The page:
The Ongoing 'Learning How To Play The Gong' Debate

One problem with gongs, singing bowls and bells is that, it's all too easy to just strike them and get a pleasing sound. There is no training or long term study needed just to make a pleasant sound. Try this on most any other instruments, and you would not be as successful. Pick up a guitar, a trumpet, or a cello, and try to play some music without ever having played it before. For most of us, we wouldn't even know where to start. And when we finally did attempt something, it would most likely be some sort of noise and not a pleasing note.

This leads to a recent Facebook question and the ensuing responses: “A respected gong person said you should never hit a symphonic or planet or tuned gong with a clear centre ring, in that ring too often or gong will go out of tune. Any comments??”

The question is a legitimate question. In answer to the above question, there is nothing wrong with striking the gong in the center, or anywhere else. This is an ongoing myth, most likely propagated by Yogi Bhajan saying that striking the center of the gong was an offense and a curse. Now if you are a follower of Yogi Bhajan, or practice Kundalini Yoga, you are certainly free to believe what Yogi Bhajan said, but there is no legitimate reason to not hit your gong in the direct center, or anywhere else. But do note that you should not beat on the center of the gong with a very hard mallet, as this could cause damage. Abuse is just that, abuse. Any overplaying or abusive sort of play can cause damage, just as on any other musical instrument out there.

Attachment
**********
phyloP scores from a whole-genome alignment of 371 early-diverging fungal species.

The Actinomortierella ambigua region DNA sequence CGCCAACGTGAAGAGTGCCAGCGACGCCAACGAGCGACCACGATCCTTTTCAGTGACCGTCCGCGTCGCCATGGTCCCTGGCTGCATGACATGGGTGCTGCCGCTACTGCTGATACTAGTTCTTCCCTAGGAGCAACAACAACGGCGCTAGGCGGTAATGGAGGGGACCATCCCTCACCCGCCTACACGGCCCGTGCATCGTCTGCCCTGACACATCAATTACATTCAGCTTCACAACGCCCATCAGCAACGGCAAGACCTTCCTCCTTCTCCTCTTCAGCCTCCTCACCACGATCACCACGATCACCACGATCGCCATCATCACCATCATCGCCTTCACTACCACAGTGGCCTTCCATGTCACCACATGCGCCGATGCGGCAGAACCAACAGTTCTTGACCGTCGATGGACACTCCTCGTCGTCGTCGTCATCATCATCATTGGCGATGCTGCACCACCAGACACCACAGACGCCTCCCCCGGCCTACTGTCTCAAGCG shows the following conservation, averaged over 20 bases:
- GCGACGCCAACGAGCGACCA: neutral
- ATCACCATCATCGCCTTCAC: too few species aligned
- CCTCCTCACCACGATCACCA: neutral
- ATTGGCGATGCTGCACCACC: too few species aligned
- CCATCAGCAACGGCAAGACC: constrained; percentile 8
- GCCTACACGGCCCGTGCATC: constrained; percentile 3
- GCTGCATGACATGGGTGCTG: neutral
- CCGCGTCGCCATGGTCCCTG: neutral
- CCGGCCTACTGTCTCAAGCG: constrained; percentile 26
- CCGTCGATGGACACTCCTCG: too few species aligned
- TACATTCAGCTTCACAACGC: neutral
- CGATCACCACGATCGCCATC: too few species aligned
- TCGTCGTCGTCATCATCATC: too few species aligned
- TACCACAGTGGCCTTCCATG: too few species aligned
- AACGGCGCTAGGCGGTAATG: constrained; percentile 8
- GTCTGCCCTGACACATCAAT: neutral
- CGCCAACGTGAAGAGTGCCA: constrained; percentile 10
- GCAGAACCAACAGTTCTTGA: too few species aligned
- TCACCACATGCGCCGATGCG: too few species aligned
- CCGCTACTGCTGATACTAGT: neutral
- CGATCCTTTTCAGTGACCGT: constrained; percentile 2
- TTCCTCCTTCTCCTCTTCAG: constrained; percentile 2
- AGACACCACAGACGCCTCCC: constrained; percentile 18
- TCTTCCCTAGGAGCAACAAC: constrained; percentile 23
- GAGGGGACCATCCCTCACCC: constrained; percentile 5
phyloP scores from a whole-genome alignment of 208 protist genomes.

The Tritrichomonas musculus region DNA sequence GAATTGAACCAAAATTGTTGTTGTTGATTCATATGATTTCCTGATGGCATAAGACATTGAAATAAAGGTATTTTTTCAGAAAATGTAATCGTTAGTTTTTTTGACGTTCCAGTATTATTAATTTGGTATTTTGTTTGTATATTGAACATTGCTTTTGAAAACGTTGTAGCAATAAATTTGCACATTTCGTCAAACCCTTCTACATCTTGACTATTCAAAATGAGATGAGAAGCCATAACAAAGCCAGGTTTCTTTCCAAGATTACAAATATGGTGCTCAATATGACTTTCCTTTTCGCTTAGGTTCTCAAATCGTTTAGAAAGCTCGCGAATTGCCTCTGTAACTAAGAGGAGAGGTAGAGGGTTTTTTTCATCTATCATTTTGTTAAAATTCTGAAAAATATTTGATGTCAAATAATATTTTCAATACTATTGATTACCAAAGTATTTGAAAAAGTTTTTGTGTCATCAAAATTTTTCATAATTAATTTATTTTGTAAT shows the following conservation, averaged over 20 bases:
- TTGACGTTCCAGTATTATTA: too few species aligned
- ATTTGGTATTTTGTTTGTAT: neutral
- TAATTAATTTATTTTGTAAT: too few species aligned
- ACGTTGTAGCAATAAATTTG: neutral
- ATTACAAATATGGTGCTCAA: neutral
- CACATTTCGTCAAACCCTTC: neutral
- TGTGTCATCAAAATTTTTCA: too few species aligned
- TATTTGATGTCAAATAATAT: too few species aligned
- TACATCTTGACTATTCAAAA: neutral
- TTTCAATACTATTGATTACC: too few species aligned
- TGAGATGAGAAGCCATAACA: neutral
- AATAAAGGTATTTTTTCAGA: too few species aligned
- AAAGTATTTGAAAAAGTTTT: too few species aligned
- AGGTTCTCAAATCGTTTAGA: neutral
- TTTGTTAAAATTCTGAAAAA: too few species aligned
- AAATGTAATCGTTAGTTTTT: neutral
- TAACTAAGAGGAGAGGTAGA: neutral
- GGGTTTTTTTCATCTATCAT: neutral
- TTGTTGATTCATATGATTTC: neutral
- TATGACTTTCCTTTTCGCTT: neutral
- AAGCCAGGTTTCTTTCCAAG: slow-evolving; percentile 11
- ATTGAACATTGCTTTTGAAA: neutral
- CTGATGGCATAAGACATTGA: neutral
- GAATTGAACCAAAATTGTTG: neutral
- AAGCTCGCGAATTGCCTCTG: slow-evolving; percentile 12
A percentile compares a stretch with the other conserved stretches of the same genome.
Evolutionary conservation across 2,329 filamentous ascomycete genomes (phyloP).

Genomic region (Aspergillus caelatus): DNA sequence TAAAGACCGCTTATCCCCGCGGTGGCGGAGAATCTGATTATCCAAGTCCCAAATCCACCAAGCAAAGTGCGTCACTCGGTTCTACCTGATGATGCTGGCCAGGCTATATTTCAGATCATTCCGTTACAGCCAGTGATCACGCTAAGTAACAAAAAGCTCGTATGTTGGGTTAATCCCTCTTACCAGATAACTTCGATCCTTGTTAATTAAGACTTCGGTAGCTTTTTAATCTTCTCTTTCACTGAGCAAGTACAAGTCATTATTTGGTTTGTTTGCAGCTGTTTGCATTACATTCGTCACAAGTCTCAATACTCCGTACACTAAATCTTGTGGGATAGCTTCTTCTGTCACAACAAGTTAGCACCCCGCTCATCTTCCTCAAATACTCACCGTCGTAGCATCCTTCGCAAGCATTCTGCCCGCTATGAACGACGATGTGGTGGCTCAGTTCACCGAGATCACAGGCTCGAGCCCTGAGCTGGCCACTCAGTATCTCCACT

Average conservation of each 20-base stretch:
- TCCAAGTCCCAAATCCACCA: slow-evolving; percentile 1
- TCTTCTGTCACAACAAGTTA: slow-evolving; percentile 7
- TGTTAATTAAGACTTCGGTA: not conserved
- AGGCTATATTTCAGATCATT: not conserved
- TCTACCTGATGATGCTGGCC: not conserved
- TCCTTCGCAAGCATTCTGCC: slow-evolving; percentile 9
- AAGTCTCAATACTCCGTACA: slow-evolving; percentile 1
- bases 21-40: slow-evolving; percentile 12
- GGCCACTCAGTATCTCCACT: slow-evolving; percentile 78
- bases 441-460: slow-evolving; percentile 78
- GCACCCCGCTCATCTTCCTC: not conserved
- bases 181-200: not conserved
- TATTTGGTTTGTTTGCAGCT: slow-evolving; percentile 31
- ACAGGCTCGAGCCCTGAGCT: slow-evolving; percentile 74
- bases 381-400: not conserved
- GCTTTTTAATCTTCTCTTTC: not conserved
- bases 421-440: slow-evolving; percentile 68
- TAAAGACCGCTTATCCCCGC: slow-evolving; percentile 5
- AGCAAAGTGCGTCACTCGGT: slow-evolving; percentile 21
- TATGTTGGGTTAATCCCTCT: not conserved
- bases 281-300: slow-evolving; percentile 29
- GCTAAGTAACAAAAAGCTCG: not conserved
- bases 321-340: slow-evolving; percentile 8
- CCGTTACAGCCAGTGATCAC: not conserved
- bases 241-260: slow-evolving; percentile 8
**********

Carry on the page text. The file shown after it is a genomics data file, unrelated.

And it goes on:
Answers Seemingly Pulled From A Hat

There is nothing wrong with the above question, and it’s important to ask questions like this in order to learn. But I really hate answers like this one, that are completely irresponsible: “Use your heart and invite grace to guide you. You don’t need anyone else to affirm this. The gong is your teacher, ask it for guidance and how it would like to be played. Sat Nam.” 

Imagine if someone said that about the afore mentioned guitar, trumpet, or cello: “The cello is your teacher, ask it for guidance and how it would like to be played.”

This Is Why There Are So Many Shitty Gong Players Out There!

Unfortunately, unlike most other instruments, there is not an established tradition of musical instruction for the gong (also true for singing bowls and bells). If we wanted to learn any other instrument, we could find any number of highly trained and established teachers. Piano? There must be hundreds of qualified teachers in any major city. Guitar? Drums? Violin? Much the same. These instruments have been in use for hundreds of years and many of the people teaching them are themselves professional musicians and/or university trained on the instruments. Not so with the gong. 

“Use your heart and invite grace to guide you” is just not enough if you want to rise above mediocrity. If you don't already play another instrument, I would suggest that you should take lessons on another instrument. It's important to learn melody, harmony, and rhythm in order to become a better gong player. You deserve at least this much. Don't sell yourself short.

~ MB

Chop Wood / Carry Water / Play Gongs™


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